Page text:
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P.G. Sittenfeld’s defense wants to keep former employee from testifying at corruption trial

P.G. Sittenfeld’s defense wants to keep former employee from testifying at corruption trial
Published: Jun. 1, 2022 at 6:12 AM EDT
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CINCINNATI (WXIX) - The legal team defending former Cincinnati City Council Member P.G. Sittenfeld against corruption charges doesn’t want his “disgruntled former employee” testifying at his upcoming corruption trial, newly filed court records show.

The former worker is described as “J.K.” in a defense motion.

Prosecutors intend to have “J.K.” testify about specific campaigning techniques and fundraising strategies of Sittenfeld and his campaign advisors, court records show.

“J.K., like many of the government’s witnesses in this case, entered into a proffer agreement with the government after the F.B.I. learned of criminal acts by J.K. According to that proffer, J.K. can still be indicted for his criminal behavior,” the motion states.

“J.K. is also a disgruntled former employee of Mr. Sittenfeld. J.K. was fired after Mr. Sittenfeld discovered J.K. acted dishonestly. Mr. Sittenfeld was unaware of J.K.’s criminal actions, which were unrelated to his employment with Mr. Sittenfeld, or J.K.’s proffer agreement with the government when his employment was terminated.

“Based on the proffer and evidence submitted to Mr. Sittenfeld regarding J.K., the government intends to call J.K. to testify to specific campaigning techniques and fundraising strategies of Mr. Sittenfeld and his campaign advisors.

“The recently disclosed evidence made it clear that the government’s undercover agents did not understand campaign finance laws. Furthermore, it is apparent that the undercover agents were unaware that it is lawful to receive donations from donors that have or are likely to have business in front of the politician seeking donations. Not only is this practice legal, it is commonplace in our form of representative government, not just in Cincinnati but across the country.”

Allowing “J.K.” to testify would be unfairly prejudicial, Sittenfeld’s defense says, and prosecutors disclosed it to them too late.

Sittenfeld’s attorneys wrote in court records that federal officials only notified them via overnight mail late Friday, May 20, which they received Monday, May 23, of more than 2,200 pages of additional evidence the government plans to use at the trial including digital, audio and video files “not previously disclosed.”

“J.K.” was not listed in the government’s notice in April that disclosed witnesses,” the defense motion states.

Federal prosecutors contended in a court filing Tuesday there’s no legal reason to prevent “J.K.” from testifying. They also noted they turned over most of the evidence months ago.

“J.K.” will testify that Sittenfeld intentionally targeted donors with business before the city for campaign contributions, they wrote.

“To the extent the government calls J.K. at trial, this individual will testify as a fact witness, describing firsthand personal knowledge relating to PAC checks the defendant received from the (undercover agents) in this case .. this is direct evidence relating to the bribe payments at issue,” Assistant U.S. Attorney Matthew Singer wrote in the motion.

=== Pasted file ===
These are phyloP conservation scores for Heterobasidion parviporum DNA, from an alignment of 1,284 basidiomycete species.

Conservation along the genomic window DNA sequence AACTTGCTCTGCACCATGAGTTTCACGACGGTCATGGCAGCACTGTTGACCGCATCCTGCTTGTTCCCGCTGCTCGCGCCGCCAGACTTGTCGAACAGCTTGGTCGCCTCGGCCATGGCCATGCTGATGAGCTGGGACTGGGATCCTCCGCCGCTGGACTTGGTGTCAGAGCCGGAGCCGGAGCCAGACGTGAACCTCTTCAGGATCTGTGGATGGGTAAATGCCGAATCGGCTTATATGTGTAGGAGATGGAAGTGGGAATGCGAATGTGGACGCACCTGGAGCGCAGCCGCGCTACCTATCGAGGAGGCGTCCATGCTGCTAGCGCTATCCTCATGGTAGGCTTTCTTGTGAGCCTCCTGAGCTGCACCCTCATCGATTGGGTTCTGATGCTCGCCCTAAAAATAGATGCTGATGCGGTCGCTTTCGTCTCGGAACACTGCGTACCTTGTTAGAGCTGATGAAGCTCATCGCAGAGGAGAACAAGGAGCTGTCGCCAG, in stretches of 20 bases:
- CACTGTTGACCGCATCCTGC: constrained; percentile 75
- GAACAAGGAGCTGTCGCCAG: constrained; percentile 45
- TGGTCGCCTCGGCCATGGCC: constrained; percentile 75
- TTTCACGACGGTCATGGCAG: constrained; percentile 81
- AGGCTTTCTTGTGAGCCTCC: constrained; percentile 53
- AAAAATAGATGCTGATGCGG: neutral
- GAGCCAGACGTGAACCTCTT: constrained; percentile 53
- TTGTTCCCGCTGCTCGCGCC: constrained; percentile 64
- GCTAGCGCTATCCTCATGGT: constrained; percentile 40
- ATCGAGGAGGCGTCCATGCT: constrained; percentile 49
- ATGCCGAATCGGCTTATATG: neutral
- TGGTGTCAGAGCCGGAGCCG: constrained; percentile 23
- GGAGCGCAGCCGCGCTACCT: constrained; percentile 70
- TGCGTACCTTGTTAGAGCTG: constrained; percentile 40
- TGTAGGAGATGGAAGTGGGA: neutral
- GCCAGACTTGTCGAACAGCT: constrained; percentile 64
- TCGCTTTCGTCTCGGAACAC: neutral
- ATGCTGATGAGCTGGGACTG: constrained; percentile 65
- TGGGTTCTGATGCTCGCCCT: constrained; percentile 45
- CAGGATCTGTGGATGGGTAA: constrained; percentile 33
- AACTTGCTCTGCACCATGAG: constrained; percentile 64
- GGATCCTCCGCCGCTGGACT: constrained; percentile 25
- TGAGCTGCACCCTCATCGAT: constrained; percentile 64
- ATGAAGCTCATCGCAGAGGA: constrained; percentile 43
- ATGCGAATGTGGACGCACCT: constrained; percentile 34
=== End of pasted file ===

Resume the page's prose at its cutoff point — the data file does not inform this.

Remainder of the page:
Prosecutors have asked the judge to stop the defense’s two expert witnesses from testifying during the trial: Caleb Burns, a Washington, D.C. campaign finance attorney, and Edward Fitzgerald, a former FBI agent and 2014 Democratic nominee for Ohio governor.

These are among several motions that could come up Wednesday morning during Sittenfeld’s final pretrial conference before his trial begins June 21.

It’s not clear when U.S. District Court Judge Douglas R. Cole could issue orders on all the motions.

Sittenfeld’s trial is expected to last three to four weeks, one of his attorneys told FOX19 NOW.

A multi-count indictment against Sittenfeld, a Democrat, in November 2020 effectively halted the once mayoral front-runner’s political career, at least for now.

Sittenfeld is charged with honest services wire fraud, bribery and attempted extortion by a government official.

Federal officials say he promised support for development deals in exchange for $40,000 in donations to his political action fund (PAC).

He has maintained his innocence from the start. The plan is to “fight it until the very end,” Sittenfeld told FOX19 NOW outside the federal courthouse last year.

Sittenfeld is one of three Cincinnati City Council members who were indicted in 2020 in what prosecutors allege is a pay-to-play scheme exchanging votes for cash or PAC contributions.

Sittenfeld’s former colleague on council, Jeff Pastor a Republican, was indicted on similar charges just days before Sittenfeld’s arrest.

Pastor has pleaded not guilty. His case recently was delayed while he looked for a new lawyer after his former one was temporarily suspended from practicing law in both Ohio and Kentucky.

A third council member, Democrat Tamaya Dennard, 41, resigned from council in March 2020 after she was arrested the previous month.

She pleaded guilty to a wire fraud charge, was sentenced to 18 months in prison and reported to one in West Virginia on June 1, 2021.

Dennard was released early to a halfway house recently and is scheduled to be fully released later this month, on June 12.

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